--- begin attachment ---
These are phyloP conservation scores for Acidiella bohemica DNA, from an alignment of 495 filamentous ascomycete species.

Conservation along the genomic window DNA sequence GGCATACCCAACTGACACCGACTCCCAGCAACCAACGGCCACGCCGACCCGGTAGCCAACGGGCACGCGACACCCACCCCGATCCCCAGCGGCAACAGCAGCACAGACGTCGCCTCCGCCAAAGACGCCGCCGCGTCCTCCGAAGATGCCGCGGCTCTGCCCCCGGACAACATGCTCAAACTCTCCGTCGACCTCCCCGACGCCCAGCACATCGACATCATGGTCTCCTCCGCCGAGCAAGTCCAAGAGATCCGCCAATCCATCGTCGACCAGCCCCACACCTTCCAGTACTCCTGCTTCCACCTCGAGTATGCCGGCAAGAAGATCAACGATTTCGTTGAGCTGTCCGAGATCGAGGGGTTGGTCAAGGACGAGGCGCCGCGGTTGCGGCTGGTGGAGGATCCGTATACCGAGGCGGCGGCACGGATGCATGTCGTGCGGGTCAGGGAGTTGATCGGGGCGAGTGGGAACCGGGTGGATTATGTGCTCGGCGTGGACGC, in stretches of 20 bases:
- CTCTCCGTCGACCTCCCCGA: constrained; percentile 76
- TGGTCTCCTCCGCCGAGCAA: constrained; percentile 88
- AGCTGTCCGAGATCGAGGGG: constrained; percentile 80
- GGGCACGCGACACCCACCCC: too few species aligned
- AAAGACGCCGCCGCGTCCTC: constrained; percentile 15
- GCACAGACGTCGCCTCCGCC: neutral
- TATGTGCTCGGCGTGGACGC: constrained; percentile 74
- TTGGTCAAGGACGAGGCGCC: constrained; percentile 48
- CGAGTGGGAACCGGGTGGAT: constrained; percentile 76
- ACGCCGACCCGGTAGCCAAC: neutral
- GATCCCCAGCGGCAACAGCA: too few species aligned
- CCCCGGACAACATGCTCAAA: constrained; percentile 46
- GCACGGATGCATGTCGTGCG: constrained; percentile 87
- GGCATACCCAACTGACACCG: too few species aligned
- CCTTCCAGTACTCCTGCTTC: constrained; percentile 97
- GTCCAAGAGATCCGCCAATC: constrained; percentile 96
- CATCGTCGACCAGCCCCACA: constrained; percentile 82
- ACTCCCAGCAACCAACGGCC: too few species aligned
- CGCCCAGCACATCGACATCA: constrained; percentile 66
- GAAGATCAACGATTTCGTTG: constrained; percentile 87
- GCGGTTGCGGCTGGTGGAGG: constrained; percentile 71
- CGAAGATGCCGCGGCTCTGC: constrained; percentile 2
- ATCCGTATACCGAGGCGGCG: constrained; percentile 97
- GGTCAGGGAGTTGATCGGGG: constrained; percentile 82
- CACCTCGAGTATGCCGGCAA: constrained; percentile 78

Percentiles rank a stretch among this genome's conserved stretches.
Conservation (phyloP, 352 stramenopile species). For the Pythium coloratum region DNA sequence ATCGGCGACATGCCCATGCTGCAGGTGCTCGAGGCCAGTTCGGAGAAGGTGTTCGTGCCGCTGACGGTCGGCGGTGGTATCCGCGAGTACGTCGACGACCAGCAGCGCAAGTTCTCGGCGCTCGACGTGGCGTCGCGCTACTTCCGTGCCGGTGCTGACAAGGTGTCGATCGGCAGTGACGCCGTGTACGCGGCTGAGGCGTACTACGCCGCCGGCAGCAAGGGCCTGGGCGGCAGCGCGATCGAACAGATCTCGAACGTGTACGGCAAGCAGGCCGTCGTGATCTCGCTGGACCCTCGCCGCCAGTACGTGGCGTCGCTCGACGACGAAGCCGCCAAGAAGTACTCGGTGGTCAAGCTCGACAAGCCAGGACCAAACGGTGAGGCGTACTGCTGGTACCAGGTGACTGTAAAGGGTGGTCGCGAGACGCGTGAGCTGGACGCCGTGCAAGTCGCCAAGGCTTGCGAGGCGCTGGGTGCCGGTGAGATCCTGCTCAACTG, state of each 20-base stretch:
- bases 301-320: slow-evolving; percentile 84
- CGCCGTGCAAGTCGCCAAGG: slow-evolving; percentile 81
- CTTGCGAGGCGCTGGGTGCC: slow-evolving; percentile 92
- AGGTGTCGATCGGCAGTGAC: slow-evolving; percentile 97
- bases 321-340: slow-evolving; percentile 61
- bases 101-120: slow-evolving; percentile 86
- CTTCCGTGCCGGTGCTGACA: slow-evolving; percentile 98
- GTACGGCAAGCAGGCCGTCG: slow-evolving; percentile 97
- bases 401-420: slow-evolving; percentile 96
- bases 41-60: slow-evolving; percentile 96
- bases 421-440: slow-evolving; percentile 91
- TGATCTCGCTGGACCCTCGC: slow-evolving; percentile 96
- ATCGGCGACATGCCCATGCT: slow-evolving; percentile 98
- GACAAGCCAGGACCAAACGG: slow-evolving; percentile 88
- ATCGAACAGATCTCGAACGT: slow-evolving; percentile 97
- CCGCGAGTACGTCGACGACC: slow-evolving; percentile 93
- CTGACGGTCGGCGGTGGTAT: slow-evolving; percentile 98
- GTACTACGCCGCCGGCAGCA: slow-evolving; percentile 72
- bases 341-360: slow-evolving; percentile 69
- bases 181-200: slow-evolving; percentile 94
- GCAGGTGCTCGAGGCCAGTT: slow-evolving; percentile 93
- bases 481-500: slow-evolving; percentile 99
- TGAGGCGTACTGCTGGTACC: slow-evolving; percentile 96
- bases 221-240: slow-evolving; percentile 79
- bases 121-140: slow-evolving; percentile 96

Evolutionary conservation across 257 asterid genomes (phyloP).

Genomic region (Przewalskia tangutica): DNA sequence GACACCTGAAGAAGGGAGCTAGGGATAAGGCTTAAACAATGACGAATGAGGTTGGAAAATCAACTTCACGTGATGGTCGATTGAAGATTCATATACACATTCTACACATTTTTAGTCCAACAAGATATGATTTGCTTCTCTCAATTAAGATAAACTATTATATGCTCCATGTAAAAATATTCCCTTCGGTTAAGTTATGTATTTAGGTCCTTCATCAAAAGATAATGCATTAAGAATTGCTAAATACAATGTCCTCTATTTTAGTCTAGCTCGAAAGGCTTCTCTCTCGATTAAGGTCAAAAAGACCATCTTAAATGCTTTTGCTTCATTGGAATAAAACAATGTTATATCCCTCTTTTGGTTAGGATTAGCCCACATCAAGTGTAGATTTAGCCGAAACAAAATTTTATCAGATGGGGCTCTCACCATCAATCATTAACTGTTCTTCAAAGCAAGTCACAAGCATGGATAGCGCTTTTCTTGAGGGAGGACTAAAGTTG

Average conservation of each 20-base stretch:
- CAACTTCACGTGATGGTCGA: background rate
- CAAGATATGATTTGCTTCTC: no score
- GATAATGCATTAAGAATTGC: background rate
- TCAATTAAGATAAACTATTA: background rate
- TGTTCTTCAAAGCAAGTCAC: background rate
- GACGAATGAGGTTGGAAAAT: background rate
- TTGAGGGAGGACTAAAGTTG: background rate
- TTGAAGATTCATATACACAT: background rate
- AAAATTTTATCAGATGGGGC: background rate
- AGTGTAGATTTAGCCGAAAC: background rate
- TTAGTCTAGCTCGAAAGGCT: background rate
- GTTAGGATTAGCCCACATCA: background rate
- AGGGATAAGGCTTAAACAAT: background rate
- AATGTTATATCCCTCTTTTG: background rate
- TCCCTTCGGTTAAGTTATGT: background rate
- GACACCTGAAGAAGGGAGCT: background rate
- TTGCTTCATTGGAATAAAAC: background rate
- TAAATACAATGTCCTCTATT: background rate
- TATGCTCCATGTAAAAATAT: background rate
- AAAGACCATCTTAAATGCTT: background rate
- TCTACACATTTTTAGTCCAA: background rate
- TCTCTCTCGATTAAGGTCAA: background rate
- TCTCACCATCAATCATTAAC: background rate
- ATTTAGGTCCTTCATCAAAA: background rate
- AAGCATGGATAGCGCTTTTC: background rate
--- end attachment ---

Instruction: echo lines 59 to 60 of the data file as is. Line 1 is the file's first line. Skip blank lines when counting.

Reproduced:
- CAAGATATGATTTGCTTCTC: no score
- GATAATGCATTAAGAATTGC: background rate